3 tax-efficient ways to save for your future

Canadians have never had more places to save for their future. Here are three registered accounts to consider.

Your priorities are always changing. At one point, you’ll be saving for your first home; next, you’re starting a life with a partner, or maybe dreaming of life after work. There may even be times when you’re thinking about all those things at once.

Shifting priorities is fine – and natural. What is important is to make sure you’re using the right investment tools for your goals. There are several registered accounts in Canada that can help you grow your wealth and even help reduce your taxes.

Here is a look at three ways to save for your future.

Saving for a home – FHSA

If you are saving for your first home, there is no better vehicle to grow your down payment than the new Tax-Free First Home Savings Account (FHSA). The newly launched registered account allows Canadians aged 18 to 71 who have not owned a home in the past four calendar years to contribute up to $8,000 per year to an FHSA, to a maximum of $40,000 over the 15-year lifetime of the account.*

Like all registered accounts, investment earnings inside the account grow tax-free. Like the Registered Retirement Savings Plan (RRSP), contributions to an FHSA are tax-deductible, while like the Tax-Free Savings Account (TFSA), withdrawals are entirely tax-free – so long as the money is used to purchase a qualifying home. The FHSA combines the benefits of the RRSP and TFSA , but more on that later. Before you open an account, take stock of your goals and when you think you may be ready to buy a home. Why? Because the moment you open your FHSA, you have 15 years to use it.


  • Contributions are tax-deductible, which could reduce your tax bill.
  • Withdrawals are tax-free when used to buy a qualifying home.
  • Unused funds can be transferred to an RRSP or a Registered Retirement Income Fund (RRIF) tax-free.


  • FHSA withdrawals are only tax-free when used for the purchase of a qualifying home.
  • The account must be closed after 15 years. If you haven’t used your savings to buy a first home, you have to withdraw the funds, which will be taxed as income, or transfer them to an RRSP or RRIF.

Saving for retirement – RRSP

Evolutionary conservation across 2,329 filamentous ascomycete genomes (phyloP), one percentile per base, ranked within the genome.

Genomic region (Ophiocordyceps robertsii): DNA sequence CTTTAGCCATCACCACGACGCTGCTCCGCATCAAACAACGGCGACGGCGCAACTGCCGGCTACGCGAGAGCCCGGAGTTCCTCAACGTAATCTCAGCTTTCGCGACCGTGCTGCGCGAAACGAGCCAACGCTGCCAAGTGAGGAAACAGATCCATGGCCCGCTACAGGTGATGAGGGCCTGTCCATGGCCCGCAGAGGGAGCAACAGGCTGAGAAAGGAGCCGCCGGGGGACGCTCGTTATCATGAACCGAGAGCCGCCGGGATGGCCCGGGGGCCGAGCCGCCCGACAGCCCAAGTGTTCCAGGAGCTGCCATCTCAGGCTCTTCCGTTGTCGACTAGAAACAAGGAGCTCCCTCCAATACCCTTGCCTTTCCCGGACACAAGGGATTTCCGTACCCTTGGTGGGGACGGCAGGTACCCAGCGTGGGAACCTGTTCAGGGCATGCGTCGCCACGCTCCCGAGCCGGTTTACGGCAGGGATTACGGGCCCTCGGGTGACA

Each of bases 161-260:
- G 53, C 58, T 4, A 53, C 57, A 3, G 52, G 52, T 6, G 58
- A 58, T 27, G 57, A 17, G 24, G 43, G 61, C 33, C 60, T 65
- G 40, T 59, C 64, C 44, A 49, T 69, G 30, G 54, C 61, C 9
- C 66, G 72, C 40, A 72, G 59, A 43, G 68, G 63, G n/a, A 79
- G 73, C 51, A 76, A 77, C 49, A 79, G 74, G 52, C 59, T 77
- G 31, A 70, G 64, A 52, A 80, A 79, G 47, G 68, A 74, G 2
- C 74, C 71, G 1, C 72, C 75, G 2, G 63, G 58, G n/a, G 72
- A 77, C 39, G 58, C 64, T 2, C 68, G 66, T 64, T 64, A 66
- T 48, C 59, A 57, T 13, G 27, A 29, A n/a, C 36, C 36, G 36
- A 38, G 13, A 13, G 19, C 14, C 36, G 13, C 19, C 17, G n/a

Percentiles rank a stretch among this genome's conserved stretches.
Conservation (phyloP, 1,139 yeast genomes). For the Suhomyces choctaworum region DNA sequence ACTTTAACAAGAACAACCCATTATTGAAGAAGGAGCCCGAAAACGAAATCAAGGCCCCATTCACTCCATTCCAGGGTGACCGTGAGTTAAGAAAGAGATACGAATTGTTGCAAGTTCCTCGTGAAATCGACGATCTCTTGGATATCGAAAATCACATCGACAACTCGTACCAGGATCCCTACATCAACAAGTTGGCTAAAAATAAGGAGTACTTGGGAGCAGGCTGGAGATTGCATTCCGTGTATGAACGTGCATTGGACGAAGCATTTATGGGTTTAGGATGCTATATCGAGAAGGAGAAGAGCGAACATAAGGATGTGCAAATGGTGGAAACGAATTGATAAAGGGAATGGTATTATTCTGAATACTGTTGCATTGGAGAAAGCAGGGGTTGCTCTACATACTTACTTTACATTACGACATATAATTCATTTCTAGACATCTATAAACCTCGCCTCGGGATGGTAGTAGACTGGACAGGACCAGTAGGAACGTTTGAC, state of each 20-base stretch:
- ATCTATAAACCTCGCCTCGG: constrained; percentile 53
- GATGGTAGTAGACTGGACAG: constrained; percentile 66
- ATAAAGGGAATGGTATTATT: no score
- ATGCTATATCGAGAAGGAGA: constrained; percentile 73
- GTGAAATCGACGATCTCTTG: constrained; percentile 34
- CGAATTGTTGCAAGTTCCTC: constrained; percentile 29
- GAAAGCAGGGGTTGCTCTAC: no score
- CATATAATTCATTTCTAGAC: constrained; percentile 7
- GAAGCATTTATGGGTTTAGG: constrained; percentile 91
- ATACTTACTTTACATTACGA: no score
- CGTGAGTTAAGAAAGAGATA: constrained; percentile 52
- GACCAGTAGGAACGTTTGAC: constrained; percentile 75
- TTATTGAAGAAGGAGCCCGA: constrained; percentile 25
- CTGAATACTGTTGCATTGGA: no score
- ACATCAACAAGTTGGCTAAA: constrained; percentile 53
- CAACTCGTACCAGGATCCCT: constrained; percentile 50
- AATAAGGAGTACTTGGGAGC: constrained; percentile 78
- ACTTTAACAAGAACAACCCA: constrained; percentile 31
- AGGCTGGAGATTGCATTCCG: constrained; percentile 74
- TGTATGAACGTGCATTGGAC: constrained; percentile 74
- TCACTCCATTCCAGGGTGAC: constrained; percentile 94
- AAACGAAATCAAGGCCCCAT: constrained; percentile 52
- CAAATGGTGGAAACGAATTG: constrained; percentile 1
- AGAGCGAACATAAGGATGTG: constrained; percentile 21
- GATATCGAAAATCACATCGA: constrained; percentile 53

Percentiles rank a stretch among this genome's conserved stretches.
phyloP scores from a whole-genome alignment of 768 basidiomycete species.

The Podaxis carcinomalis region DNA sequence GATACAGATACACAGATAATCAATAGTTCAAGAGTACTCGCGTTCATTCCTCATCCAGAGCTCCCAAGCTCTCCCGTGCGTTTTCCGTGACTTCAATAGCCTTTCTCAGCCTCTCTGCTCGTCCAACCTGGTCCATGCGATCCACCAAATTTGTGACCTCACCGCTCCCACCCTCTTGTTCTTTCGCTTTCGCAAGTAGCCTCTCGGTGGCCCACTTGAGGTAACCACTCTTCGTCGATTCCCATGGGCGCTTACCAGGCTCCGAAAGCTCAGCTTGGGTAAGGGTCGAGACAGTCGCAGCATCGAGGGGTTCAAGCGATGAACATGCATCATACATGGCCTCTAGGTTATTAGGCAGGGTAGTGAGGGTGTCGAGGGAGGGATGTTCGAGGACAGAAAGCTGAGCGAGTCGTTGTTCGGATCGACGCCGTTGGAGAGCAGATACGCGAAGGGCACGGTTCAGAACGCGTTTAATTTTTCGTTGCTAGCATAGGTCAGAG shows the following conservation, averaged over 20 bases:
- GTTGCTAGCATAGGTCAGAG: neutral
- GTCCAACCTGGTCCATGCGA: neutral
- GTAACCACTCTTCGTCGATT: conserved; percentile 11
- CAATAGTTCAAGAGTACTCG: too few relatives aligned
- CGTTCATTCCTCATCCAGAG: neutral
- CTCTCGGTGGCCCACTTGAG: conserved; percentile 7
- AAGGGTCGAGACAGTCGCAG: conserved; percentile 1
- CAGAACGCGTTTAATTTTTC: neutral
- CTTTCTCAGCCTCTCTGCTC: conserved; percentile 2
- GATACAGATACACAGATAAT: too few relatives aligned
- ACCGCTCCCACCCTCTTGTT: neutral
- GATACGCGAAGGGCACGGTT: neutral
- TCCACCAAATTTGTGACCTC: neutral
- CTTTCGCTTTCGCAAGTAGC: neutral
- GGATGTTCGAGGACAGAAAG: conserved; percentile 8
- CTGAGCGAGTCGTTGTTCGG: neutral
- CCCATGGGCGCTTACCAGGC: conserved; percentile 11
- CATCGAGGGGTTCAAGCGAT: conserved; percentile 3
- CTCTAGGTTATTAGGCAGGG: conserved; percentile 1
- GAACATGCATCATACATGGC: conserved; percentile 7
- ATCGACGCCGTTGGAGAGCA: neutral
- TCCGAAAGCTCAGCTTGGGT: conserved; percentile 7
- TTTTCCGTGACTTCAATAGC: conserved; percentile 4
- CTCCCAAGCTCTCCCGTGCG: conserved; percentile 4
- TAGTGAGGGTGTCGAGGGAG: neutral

There are a few different ways to save up for retirement, but if you’re earning an income and want to get the best bang for your buck, then the RRSP is your best option. RRSPs offer several benefits to help boost your retirement savings. For starters, contributions are tax-deductible, meaning they can offset any income tax you may owe. This feature is particularly attractive to higher-income earners, as the contribution can push you into a lower tax bracket. The resulting tax refund can be reinvested in your RRSP to accelerate your retirement savings.

Like all registered accounts, earnings within the RRSP grow tax-free while inside the account, meaning they’re not subject to any annual taxes like they would be if they were held in a non-registered account. Given how long people tend to hold their money in an RRSP, those investments have plenty of time to compound over decades. While withdrawals are taxed as ordinary income, many Canadians find they are in a lower tax bracket in their retirement years than in their earning years, which provides additional tax benefits.


  • Contributions are tax-deductible and could lower your tax bill.
  • Earnings inside the RRSP grow on a tax-deferred basis.
  • There is some flexibility to withdraw under the Lifelong Learner Plan and the Home Buyers’ Plan.


  • Withdrawals are taxed as income.
  • Withdrawals can affect government benefits like Old Age Security and the Guaranteed Income Supplement.

Savings for other goals – TFSA

Saving for a first home or retirement is a worthwhile investment, and an FHSA or RRSP is a tax-efficient way to help you do that. If you need more flexibility or want to save for a shorter-term goal, consider the TFSA. This account gives you a way to grow your savings tax-free, and you can use the money for anything you want, including helping to save for a first home, or retirement, but also a wedding or renovation.

Once you turn 18, you automatically start accumulating contribution room, so if you’re just starting out and not earning an income, TFSAs should be your go-to investment option if you have the extra cash. Not only will your money grow tax-free, but you also never have to worry about paying any tax on gains or withdrawals.


  • Flexible.
  • Contribution room grows every year regardless of earnings.
  • Tax-free earnings and withdrawals.
  • Withdrawals can be recontributed in the following year.


  • Contributions use after-tax income, so you don’t get a tax deduction.

Combine and conquer

While each registered account has a purpose, there are times when you can use all three to help you save toward a single goal. Buying a home is one of those times. If you’re motivated to grow your down payment as quickly as possible and have the cash to contribute, you can use an FHSA, RRSP and TFSA. You can maximize the tax-free growth to save for your down payment, and potentially give yourself some additional flexibility if you’re not sure when exactly you’ll buy your first abode.

If you have a specific goal, use that to help you decide where you’d like to focus your savings. If you’re unsure, pick the account that offers you the most flexibility. If you’re just starting out, the important thing is to start investing, knowing you can always adjust your plan as life comes into focus.

If you have questions about growing your down payment, contact a financial advisor who can answer your questions and help you set up an account – or three!